Electoral Politics and ETA’s ceasefire

by Javier Argomaniz
Centre for the Study of Terrorism and Political Violence
University of St Andrews

The recent Euskadi ta Alkartasuna (ETA) ceasefire declaration has been received with much interest and fanfare by the international media. The same announcement was met instead with a tangible lack of enthusiasm by Spanish and Basque political figures. The Spanish president Zapatero, the Basque president Lopez and Urkullu, the leader of the most voted Basque nationalist party (PNV), agreed that the communiqué was a ‘step forward’ but ultimately ‘insufficient’ and ‘not the news the country had been hoping for’. Such mix of scepticism and disappointment is partly a product of the previous failed experience with the 2006 ETA truce. Months of painstakingly slow negotiations between ETA and government representatives were then shattered with a bomb attack at Madrid airport that killed two people. The outcome left the Zapatero’s government frustrated and unwilling to get their fingers burnt again.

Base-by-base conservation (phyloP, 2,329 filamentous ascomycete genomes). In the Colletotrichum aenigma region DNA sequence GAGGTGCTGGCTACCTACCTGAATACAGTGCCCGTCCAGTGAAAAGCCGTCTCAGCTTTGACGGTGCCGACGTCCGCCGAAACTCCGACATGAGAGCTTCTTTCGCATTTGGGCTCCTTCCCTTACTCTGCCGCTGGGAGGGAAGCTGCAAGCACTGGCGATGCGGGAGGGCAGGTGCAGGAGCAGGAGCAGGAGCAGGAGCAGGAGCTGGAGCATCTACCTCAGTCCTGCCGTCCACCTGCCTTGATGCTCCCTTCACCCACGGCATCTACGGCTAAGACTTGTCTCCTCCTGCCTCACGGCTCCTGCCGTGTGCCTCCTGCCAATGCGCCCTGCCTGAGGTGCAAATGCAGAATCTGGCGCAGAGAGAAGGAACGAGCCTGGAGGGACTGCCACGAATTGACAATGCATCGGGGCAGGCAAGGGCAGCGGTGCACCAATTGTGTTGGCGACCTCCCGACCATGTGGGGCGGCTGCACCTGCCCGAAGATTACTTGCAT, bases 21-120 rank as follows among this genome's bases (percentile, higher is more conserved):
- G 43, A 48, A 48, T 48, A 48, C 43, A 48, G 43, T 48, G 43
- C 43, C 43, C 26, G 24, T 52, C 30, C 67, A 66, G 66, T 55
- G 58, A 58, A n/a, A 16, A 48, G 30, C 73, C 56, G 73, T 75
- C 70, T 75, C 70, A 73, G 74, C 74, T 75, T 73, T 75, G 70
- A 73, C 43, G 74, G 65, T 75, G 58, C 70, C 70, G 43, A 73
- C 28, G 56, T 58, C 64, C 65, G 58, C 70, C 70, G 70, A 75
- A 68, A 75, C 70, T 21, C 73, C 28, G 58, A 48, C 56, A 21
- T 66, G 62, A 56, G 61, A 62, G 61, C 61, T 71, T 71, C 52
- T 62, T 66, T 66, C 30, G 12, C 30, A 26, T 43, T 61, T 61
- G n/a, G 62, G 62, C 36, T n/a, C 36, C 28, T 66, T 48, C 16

Yet there are in fact a few interesting divergences from the 2006 ceasefire. The use of words ‘general’ and ‘verifiable by the international community’ are new and help to separate this statement from the 2006 declaration, which was also ‘permanent’. The latter has already been rejected by the Spanish Deputy Prime Minister Rubalcaba: Spain will not accept the involvement of international mediators and any hypothetical disarmament process would be verified by the Spanish security forces. The former is more relevant in practice as it would involve the termination of ‘kale borroka’ (street fighting) activities and the extortion of Basque businessmen under the so-called ‘revolutionary tax’. There is an additional novelty: a commitment for a ‘lasting resolution towards an end to the armed confrontation’. This phrase has never been used by ETA before but it comes with the caveat that the dissolution of the group should follow the fulfilment of political conditions such as territoriality and self-determination.